Beisbol has been berry berry good to me.
So said the comic Bill Dana, in his role as José Jiménez, back in the 1960s, and so say I. José, you might remember, once upon a time, praised the friendliness of the American people towards Latino immigrants. José had gone to a baseball game, and though he could afford just a nosebleed seat out in center field, everyone stood up before the game began, looking his way, doffing their hats, and sang, “José, can you see?”
Last night I went to the Northwest Arkansas Naturals game in Springdale with my son Gabe. Because school has begun already, attendance was sparse, maybe 1,500 fans in the seats (out of a capacity of 6,500). We got excellent seats, behind home plate, and sat among a cadre of score-keepers and statisticians for both teams. These young men, some ball players, kept charts and used radar guns to measure the pitchers’ speed.
Our speed, Gabe’s and mine, was measured in beers rather than innings pitched, batters up, or balls and strikes called. We didn’t keep track of much of anything besides the score at the moment and the status of our beer cups. Ended up having three each (local craft beers) and one hot dog (mystery meat).
The game loped along, in no particular hurry, and the Naturals beat the Springfield team 5-3. (The Naturals are a AA affiliate of the KC Royals and the Cardinals of the St. Louis Cardinals.) Our seats afforded us a great view of hitter, umpire, and battery (pitcher and catcher). We could see balls and strikes almost as well as the umpire. I took a bunch of photos with my Fujifilm camera, the only hindrance the backstop netting between us and the action.
Sure, the team has Latino players, who may or may not have been welcomed as heartily to the US as José Jiménez, those many years ago. (The last game I attended, two weeks ago, was led off by two solo home runs on the part of two compact Latino infielders, Ramon Torres and Raul Mondesi. Last night, Torres had an RBI triple and scored on a throwing error after his hit. Jorgé Bonifacio, from the Dominican Republic, had a game-winning, two-RBI single in the bottom of the seventh.)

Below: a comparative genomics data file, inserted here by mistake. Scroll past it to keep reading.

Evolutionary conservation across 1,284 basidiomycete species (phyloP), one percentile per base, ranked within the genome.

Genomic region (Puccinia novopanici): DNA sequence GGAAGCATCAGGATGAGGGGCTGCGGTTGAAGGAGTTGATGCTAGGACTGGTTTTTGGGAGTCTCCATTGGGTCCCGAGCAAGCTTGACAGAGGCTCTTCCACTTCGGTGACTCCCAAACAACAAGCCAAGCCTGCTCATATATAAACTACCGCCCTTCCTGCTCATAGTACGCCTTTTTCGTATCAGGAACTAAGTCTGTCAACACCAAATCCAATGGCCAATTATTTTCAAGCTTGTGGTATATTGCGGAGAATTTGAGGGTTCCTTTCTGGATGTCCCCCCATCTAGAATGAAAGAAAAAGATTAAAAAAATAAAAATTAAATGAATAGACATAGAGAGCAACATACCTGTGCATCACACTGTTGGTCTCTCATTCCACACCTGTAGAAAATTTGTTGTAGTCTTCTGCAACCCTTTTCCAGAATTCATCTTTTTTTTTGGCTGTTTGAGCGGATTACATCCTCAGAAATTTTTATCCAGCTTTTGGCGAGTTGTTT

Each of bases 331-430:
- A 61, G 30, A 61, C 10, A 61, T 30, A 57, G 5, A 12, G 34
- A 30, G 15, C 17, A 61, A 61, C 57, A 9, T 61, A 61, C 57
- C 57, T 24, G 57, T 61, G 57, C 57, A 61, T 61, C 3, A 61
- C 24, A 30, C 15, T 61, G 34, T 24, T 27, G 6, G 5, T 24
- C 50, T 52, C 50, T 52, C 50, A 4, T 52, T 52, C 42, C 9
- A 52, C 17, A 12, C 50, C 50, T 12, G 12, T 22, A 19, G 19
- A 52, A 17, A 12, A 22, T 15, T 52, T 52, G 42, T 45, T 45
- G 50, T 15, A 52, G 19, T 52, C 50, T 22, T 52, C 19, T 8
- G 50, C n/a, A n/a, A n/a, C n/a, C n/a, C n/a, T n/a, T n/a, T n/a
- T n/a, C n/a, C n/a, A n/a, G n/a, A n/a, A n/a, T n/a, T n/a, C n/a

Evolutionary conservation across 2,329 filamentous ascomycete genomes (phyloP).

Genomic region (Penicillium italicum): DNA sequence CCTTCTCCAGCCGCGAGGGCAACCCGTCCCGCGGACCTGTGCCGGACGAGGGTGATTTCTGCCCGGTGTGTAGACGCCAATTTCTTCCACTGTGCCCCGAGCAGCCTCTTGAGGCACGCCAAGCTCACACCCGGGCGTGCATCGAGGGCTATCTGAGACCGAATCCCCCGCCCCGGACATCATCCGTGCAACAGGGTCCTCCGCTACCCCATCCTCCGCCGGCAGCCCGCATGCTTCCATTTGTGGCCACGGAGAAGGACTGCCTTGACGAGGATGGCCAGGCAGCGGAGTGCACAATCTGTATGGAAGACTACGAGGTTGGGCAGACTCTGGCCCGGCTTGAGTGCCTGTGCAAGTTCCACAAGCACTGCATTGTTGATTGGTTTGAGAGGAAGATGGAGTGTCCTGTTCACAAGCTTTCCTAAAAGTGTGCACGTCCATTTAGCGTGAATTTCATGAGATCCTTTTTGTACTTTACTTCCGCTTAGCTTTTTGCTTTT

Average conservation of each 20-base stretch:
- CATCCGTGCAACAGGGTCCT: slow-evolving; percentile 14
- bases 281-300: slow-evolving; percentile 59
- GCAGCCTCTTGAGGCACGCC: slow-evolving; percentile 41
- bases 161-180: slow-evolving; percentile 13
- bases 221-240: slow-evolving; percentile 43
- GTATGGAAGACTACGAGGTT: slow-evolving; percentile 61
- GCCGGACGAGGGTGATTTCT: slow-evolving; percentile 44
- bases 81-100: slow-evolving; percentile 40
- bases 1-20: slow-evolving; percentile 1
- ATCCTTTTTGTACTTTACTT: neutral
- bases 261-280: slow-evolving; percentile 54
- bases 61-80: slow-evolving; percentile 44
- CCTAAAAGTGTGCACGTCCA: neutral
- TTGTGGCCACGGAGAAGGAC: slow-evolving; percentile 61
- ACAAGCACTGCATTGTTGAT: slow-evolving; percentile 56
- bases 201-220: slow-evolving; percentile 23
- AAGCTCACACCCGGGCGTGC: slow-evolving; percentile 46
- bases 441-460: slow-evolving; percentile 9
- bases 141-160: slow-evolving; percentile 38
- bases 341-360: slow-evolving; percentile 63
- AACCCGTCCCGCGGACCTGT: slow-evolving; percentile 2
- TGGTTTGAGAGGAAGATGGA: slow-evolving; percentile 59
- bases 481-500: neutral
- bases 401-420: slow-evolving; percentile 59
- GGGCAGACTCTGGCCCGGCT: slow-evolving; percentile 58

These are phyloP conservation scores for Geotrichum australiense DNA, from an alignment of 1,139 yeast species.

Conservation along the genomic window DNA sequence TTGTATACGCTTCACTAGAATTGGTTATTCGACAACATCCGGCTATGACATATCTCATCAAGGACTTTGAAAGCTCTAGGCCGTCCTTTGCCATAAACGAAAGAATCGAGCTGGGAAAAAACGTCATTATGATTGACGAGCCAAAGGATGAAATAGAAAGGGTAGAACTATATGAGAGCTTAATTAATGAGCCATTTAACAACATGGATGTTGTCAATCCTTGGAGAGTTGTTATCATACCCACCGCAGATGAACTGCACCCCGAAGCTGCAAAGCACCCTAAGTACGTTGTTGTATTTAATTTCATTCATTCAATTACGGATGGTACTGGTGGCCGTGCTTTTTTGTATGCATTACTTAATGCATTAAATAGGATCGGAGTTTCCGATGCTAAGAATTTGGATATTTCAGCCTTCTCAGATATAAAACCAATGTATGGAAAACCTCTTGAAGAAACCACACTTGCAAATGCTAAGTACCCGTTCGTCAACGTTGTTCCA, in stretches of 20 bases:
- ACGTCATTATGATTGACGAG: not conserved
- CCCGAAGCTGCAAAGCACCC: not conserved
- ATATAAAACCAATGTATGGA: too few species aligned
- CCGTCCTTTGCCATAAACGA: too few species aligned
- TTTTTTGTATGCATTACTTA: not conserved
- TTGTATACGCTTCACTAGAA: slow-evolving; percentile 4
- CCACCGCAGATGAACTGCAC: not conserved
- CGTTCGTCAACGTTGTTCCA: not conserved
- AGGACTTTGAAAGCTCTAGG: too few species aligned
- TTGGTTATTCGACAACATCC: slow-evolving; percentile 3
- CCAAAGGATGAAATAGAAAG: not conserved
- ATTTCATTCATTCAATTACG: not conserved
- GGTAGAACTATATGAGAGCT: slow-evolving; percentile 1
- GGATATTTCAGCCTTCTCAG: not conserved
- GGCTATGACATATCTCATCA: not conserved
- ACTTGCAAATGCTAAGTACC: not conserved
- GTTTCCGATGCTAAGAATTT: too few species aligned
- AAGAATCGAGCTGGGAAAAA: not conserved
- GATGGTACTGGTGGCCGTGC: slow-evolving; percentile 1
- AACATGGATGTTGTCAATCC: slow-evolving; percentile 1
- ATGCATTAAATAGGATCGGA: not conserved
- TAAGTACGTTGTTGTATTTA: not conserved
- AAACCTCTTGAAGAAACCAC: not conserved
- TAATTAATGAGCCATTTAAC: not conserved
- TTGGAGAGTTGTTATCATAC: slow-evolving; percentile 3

But the biggest impression made, on the field, was by Naturals’ third basement Hunter Dosier, who though he’s having a tough season at the plate, made two spectacular plays at the hot corner, snaring a wicked half-hop early in the game and throwing out the baserunner and, then, late in the game, helping to seal the victory, diving to his right and snagging a bullet, again throwing out the runner with his fast, accurate arm.
So why do I care about beisbol? How has it been good to me? So many people these days knock the game, saying it’s slow and boring. While these may not be the people who say the same thing about classical music, these knocks show a certain blindness to both sports. Those who don’t see the beauty of baseball are not looking very hard — the cat-and-mouse game between pitcher and batter; the chatter of batter and catcher, teammates, fans; the largo and then slap-bang allegretto of the innings; the idyllic pasture of the outfield, the hosed-down, swept-up neatness of the infield. (As for classical music, I’ll address that issue another day, saying for now only that those who pooh-pooh it most probably have hearing, and learning, disabilities.)
I grew up playing baseball, sure, in Little League and Babe Ruth. I might not have been a force of nature in the game, whether catching or playing third, but I enjoyed it. Have always enjoyed playing, and watching, organized ball.
And, way back in my childhood, playing an unorganized game called “fenceball” that my best friend Mark may have invented, where at the local park the batter stands between home plate and pitcher’s mound, facing the screen, and the opponent throws to him. The screen acted as a measurement for your hits, divided into three horizontal sections and three vertical. If you hit the bottom section, it was a single; the middle, a double; the top, a triple; and if you smacked any of the four vertical posts, or the fringe extending at the top, that counted as a home run.
Mark died young, at age 23, in a truck accident. And although he is buried long ago and far away now, on a hillside overlooking the Minnesota River, in a Catholic cemetery (Resurrection) maintained by a faith I no longer subscribe to, I do believe in the power of the game of baseball to soothe, smooth, and relieve our lives of stress and pain. To provide an idyll on a perfect summer day. (Though my son Gabriel Mark doesn’t play or enjoy baseball like his dad, he’s the perfect companion for watching the game and guzzling a few cool goodby-summer brews, toasting the fleeting season and proclaiming, “Hello, Brother Summer, and farewell.”)